Students Don't Embrace Text Message Alerts
Jarrett Martineau | February 28, 2008 at 11:52 amby
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It goes to show that real-world social networks, and the networking technologies that faciliate them, are only effective when they are adopted en masse. You can give a kid a cell phone, but you can't make him enroll in a text message alert program -- even when it comes to his own safety.
The massacre at Virginia Tech last year sent colleges nationwide scrambling to improve how they get alerts to students during crises on campus. One solution: Text messages sent to cell phones.
But while hundreds of campuses have adopted text alerts, most students are not embracing the system — even in an age when they consider their mobile phones indispensable.
Omnilert, a Northern Virginia company that provides an emergency alert system called e2Campus to more than 500 campuses, reports an average enrollment rate among students, faculty and staff of just 39 percent.
Another industry leader, Blackboard Connect, reports even lower participation — 28 percent for the 300 campuses that use its Connect-Ed emergency alerts.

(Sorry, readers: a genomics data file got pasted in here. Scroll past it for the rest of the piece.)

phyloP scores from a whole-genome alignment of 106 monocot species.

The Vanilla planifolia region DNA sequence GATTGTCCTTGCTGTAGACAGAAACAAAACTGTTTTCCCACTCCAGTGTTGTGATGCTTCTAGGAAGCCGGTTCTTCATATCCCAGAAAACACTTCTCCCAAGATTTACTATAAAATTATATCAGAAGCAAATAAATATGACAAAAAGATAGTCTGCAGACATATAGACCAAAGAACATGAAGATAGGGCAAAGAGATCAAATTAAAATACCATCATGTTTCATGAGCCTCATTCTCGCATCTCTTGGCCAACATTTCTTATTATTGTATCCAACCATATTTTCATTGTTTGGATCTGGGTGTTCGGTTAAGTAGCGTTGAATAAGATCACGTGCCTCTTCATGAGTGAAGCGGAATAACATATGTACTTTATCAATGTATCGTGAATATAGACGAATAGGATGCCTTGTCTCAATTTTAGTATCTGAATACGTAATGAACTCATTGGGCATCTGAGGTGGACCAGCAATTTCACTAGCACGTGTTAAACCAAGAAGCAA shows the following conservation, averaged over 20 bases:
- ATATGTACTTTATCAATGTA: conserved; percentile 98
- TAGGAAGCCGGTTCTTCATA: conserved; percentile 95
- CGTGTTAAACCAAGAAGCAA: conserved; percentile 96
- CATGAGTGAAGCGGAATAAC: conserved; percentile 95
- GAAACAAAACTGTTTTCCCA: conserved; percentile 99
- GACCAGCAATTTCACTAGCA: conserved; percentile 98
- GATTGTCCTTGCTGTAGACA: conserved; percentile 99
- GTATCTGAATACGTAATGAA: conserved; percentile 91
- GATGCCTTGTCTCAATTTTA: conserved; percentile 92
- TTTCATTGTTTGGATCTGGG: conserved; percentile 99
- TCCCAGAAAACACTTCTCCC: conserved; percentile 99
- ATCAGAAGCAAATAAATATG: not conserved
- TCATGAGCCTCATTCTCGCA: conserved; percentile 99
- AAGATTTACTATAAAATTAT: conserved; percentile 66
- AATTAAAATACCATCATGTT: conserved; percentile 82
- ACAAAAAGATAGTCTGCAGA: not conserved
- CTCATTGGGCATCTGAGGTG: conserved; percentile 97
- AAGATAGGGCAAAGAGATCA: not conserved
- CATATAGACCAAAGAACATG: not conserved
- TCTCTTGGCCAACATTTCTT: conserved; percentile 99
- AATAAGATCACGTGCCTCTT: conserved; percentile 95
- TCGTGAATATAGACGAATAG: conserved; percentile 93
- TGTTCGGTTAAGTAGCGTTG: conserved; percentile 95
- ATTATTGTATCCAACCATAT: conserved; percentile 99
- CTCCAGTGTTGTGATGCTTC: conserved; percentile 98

Across the country, colleges "are really struggling with how to get the enrollment numbers up," said Steven Healey, Princeton University's public safety director and an expert on campus security.
Other companies who provide the services declined to release detailed enrollment figures to The Associated Press.
The University of Missouri's Columbia campus tried a giveaway — students who signed up for the alerts were entered in a drawing for an iPod Nano — in hopes of improving its rate. Just 15 percent of the roughly 28,000 students have requested text message alerts or cell-phone calls during emergencies.
"I found out about it a long time ago and never signed up," said Kaitlin Foley, a first-year student at Missouri from Omaha, Neb. "I was too lazy."
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